His prodding of D.C. lottery board members to fire lottery director Frederick King last August after King RIFed some of the mayor’s cronies at the overstaffed, work-free agency. Barry implausibly denied having intervened in the board’s actions: He pressed board members to get rid of King, and called board Chairman Ken Brewer in the midst of the meeting at which King was fired. The control board rode in to save King’s job and ordered the council to abolish the lottery board. After the council balked, the control board finished off the lottery board just last week.

His “advance” (“This mayor never retreats,” Barry boasted) with nearly five dozen of his top staffers to a West Virginia resort in September, even though the city was short on cash.

His November trip to the Far East to lure Korean and Chinese restaurants and clothing stores to D.C.—a junket that coincided with the school crisis. While Hizzoner was sampling wonton soup and playing tennis in the Orient, the control board was busy firing school Superintendent Franklin Smith and stripping the elected school board of much of its power.

His recent announcement of a “community empowerment policing” initiative, which is drawing fire from officers and public-safety activists. The mayor’s office last week tried to stack a Ward 5 meeting on his crime-fighting proposal with a more sympathetic, hand-picked audience. But Capitol Hill residents, irate over the latest neighborhood murder, learned of the meeting and showed up to ruin Barry’s evening.

The mayor has been busy this year. But he is not alone.

Despite taking another bruising during 1996, Barry at least has shown he can still stay in the ring with the heavyweights. But D.C. Council Chairman Dave Clarke, the city’s second in command, has played rope-a-dope all year long and looks woozier every day. Clarke put on a performance that left the city relieved to have Williams and the control board in charge. LL is giving Clarke an unprecedented LTA Retirement Award this year—in fact, take two and call us in the morning—because his days as council gavel-pounder appear to be numbered.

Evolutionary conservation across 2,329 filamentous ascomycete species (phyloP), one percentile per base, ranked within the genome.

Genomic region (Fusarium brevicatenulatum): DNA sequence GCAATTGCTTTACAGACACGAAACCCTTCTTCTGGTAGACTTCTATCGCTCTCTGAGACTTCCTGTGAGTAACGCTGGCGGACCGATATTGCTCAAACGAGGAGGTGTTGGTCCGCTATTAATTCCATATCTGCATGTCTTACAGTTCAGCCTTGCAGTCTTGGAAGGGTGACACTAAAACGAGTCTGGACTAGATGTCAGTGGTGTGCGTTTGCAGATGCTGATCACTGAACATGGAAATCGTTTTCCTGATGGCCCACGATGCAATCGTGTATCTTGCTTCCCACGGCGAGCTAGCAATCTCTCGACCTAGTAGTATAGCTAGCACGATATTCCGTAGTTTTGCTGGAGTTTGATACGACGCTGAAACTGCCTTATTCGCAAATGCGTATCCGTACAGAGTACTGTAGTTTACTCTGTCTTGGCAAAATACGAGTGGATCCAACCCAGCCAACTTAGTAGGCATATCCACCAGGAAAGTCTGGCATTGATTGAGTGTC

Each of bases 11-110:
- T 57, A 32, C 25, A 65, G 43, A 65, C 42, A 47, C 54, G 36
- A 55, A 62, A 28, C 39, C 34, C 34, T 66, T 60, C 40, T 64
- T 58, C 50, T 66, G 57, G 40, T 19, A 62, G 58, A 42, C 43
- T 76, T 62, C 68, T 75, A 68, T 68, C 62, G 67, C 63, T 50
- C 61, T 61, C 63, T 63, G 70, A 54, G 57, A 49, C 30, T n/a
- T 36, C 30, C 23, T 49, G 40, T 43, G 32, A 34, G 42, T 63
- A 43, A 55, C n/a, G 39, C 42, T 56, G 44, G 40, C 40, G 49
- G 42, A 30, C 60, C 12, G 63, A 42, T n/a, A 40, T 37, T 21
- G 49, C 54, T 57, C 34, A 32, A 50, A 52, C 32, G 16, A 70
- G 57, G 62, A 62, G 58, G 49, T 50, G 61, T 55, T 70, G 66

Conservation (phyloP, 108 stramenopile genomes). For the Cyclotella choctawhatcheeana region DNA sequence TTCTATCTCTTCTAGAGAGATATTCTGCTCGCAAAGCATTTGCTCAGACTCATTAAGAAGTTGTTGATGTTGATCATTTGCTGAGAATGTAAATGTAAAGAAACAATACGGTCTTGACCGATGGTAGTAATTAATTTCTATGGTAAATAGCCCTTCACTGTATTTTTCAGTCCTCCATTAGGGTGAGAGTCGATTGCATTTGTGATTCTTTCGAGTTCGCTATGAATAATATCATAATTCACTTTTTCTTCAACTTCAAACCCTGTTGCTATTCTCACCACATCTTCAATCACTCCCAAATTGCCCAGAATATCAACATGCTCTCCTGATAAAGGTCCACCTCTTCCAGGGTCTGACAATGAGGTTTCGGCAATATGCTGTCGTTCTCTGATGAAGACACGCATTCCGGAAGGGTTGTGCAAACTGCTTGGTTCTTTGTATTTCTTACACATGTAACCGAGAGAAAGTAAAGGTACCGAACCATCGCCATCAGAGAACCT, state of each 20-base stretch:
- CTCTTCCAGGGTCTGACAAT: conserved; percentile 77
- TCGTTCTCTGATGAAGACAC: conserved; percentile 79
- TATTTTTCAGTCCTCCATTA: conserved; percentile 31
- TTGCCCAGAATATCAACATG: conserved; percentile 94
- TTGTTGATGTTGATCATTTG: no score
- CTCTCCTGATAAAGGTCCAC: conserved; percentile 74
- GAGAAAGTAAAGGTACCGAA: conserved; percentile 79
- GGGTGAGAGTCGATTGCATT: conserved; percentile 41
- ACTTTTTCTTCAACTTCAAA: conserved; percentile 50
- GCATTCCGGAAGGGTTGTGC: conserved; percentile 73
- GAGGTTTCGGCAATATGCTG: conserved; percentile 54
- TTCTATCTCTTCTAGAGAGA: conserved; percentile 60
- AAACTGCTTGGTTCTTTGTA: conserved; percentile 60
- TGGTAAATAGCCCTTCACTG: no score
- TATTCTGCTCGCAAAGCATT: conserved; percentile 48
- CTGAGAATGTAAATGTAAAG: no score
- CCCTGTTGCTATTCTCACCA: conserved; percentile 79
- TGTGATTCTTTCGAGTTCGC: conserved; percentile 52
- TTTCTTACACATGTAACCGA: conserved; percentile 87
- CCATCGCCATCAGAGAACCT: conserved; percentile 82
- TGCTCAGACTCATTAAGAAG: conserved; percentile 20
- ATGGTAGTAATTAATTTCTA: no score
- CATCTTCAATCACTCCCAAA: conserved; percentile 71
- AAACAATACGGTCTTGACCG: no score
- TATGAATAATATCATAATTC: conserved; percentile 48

Clarke has kept the city and his own staff in the dark about the medical problems that have dogged him all year. Doctors continue to examine him but have apparently reached no conclusion. Clarke himself says he suffers from a treatable condition known as hyperthyroidism. But city politicos are buying that diagnosis about as readily as Barry’s latest scheme to avoid cutting government jobs.

If Clarke’s ailment—whatever it is—continues to worsen, Channel 13 may have to put a warning label on broadcasts of council meetings: “Not fit for prime-time viewing.”

But Clarke’s quirky, ranting behavior make him an LTA shoo-in. Clarke spent the first half of 1996 wrestling over whether to give up the chairmanship and run for an at-large seat. Just hours before the filing deadline last July, he decided to make the switch and hired the homeless to get the needed 2,000 ballot-petition signatures.

Clarke just as suddenly withdrew from the race after filing his petitions. He did not have a crisis of conscience over letting down his supporters by taking a voluntary demotion to the at-large seat. Not at all. Although the date of the September primary had been public for months, Clarke said he had only learned of the date after filing. That discovery, he said, meant there would not be enough time to get his chairmanship vacancy placed on the November ballot and avoid a costly special election.

What he had really miscalculated was the reliability of paying people to collect signatures. Clarke actually quit to avoid the embarrassment of being knocked off the ballot by Brazil, who was also making the switch to the at-large seat. Brazil’s campaign had found enough errors in the signatures collected by the homeless to push Clarke below the 2,000-signature threshold.

But the chairman got his revenge last week, when he helped Ward 2 Councilmember Jack Evans defeat Brazil for the coveted chairmanship of the council’s Judiciary Committee. It was the towering chairman’s way of saying “in your face” to Brazil, who has more seniority than Evans.

Clarke began the year by calling on the control board to “unite with us against a common enemy” (Congress) instead of cutting spending. Then he closed out 1996 with his selection of Tony Cooper to be city auditor. Cooper was well qualified for the post, Clarke said, because he had been the target of city auditors during his tenure as lottery director.